The Conscience Economy: A book review by Bob Morris

Conscience EconomyThe Conscience Economy: How a Mass Movement for Good Is Great for Business
Steven Overman
Bibliomotion Books + Media (2014)

How and why vales-driven free enterprise may well be the modern agent to make life safer, better, and longer for the human race

According to Louis Rossetto in the Foreword, “If you’re pessimistic about the future, you’re likely to embrace an après moi le déluge attitude and focus on short-term gratification. On the other hand, if you believe the future will be better, you will step up. take responsibility, and do the long-term thinking necessary to make that better world for you and your children.”

I agree with Rossetto. However, before reading and then re-reading this book, I really was not clear in my thinking about the future. More specifically, I was uncertain what stepping up, taking responsibility, and doing the long-term thinking that is necessary to make the world better for my four children and, yes, their ten children really mean. I am grateful to Steven Overman and to each of the pundits who share their thoughts about one or more of the major issues now emerging in the Conscience Economy. (I quote six of them later in this review.) What are the core principles and defining characteristics of conscience-driven economy? Overman suggests these.

1. Collective-Self Actualization: “My fulfillment requires our fulfillment.”
2. Optimism: “We can create a better world. So we will.”
3. Fairness: “Everyone has a right to a great life. Everyone.”
4. Well-Bering: “We expect to be and feel healthy in body, mind, and spirit.”
5. Transparency: “We crave knowing everything, so if you don’t tell us, we’ll find out for ourselves.”
6. Authenticity: “We see right through fake, so keep it real.”
7. Disruptive Irreverence: “Let’s turn it all upside down.”
8. Sensible Environmentalism: “If it’s bad for the planet, it’s not for us.”
9. Global Citizenship: “We are all part of something bigger” so “Think locally, act globally.”

Over the years, I have observed that, however different they may be in most respects, all healthy organizations share this in common: Everyone involved thinks and behaves in terms of first-person plural pronouns, and, they have a workplace culture within which personal growth and professional development are most likely to thrive.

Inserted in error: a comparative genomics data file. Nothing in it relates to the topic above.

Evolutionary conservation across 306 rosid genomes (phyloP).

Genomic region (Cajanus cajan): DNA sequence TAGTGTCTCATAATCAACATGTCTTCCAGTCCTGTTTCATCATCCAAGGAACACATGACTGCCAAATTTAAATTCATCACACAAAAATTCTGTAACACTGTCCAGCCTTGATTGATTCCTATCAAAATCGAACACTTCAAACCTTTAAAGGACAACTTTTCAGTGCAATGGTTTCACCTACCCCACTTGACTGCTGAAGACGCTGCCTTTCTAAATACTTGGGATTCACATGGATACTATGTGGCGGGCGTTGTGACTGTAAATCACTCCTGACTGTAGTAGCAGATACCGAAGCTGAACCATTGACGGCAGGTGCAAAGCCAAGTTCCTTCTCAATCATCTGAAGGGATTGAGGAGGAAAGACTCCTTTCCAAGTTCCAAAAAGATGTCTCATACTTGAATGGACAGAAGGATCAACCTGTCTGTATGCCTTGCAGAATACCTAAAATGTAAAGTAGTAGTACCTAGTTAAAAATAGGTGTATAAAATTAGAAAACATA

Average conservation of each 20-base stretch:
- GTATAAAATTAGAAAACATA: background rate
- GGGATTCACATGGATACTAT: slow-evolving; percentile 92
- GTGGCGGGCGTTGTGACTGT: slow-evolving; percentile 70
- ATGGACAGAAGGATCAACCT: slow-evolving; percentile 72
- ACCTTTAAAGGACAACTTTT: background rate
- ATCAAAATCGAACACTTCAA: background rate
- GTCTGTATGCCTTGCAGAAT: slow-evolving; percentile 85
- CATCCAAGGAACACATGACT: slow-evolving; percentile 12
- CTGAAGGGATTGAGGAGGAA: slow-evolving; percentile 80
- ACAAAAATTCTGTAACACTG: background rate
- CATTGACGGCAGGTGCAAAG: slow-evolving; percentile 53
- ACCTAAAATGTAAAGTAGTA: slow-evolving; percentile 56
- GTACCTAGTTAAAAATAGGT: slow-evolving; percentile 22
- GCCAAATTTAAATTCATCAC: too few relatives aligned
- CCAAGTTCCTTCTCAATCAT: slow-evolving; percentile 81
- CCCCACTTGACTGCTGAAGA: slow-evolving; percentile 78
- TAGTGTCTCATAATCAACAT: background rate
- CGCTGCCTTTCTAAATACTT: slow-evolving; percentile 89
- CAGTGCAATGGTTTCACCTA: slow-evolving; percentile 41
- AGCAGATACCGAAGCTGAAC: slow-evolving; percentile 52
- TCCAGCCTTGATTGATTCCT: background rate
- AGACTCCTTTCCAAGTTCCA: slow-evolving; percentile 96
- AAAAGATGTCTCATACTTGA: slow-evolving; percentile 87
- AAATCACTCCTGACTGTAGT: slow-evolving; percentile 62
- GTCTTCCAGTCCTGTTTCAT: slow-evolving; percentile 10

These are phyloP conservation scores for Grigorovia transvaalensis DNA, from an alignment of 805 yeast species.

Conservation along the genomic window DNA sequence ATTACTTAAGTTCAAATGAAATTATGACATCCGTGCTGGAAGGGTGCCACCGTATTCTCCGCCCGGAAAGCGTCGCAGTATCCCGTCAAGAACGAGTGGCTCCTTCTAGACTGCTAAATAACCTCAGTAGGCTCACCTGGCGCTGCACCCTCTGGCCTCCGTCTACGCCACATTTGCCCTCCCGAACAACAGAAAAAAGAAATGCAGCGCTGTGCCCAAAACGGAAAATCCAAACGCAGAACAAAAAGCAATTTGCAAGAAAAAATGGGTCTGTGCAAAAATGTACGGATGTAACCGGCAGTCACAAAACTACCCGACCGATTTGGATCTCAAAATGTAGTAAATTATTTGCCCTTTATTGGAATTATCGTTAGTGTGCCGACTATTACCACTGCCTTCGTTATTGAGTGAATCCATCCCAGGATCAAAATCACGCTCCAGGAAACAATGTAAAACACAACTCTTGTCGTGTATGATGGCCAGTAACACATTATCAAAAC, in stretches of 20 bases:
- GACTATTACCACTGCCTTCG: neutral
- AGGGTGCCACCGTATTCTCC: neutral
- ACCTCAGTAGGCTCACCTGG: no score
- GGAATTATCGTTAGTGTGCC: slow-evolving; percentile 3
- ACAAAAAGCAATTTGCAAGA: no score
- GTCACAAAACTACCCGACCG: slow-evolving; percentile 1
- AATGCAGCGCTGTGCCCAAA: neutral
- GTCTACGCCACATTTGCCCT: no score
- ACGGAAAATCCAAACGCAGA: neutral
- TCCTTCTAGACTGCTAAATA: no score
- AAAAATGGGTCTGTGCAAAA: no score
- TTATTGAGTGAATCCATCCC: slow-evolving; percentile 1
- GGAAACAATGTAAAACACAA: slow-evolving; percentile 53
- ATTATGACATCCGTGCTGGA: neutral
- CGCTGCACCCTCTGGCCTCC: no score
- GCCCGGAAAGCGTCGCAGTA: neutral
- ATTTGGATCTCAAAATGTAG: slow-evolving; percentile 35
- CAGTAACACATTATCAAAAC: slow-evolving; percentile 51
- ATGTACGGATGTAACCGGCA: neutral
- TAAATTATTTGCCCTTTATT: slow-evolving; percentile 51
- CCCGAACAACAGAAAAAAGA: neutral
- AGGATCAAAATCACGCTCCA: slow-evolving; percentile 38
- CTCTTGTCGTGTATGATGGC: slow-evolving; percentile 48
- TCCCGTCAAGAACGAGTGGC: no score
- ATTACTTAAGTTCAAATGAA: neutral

These are among the dozens of passages of greatest interest and value to me, also listed to suggest the scope of Overman’s coverage:

o Something Different in the Air (Pages 3-4)
o The Ubuntu Mind-Set (4-7)
o Conscience Is Connection (11-13)
o Win-Win, and, Get Ready (13-17)
o The Great Conflux (21-33)
o The Crossroads (33-36)
o Build Your Telescope (36-38)
o Conscious Culture Benefits (43-48)
o Conscious Culture Expectations (48-54)
o Old and New Basics 69-80)
o Baked In (84-86)
o Business and Society (86-88)
o Professional Corporate Citizenship (92-95)
o The Five Cs of Matchmaking (106-114)
o The Power of Giving Up Power (130-131)
o Measuring the Immeasurable (139-142)
o Dimensions of Accountability (142-148)

You now you have in this brief commentary a representative selection from among the invaluable information, insights, and counsel that Steven Overman provides in abundance. Let’s allow him the final observations, affirming values with which I wholly agree: “Business operates in the service of human lives. Life generates infinite data. But life is not made of data. Life is made of experiences, sensations, and emotions. Of course the facts matter. But only when you put them in a meaningful context. Thus, stories are always more effective than stats…The mass movement for good is great for people. And it’s great for resources. And that’s ultimately why the Conscience Economy is great for business. Is there any other option?” I can’t think of one. Can you?

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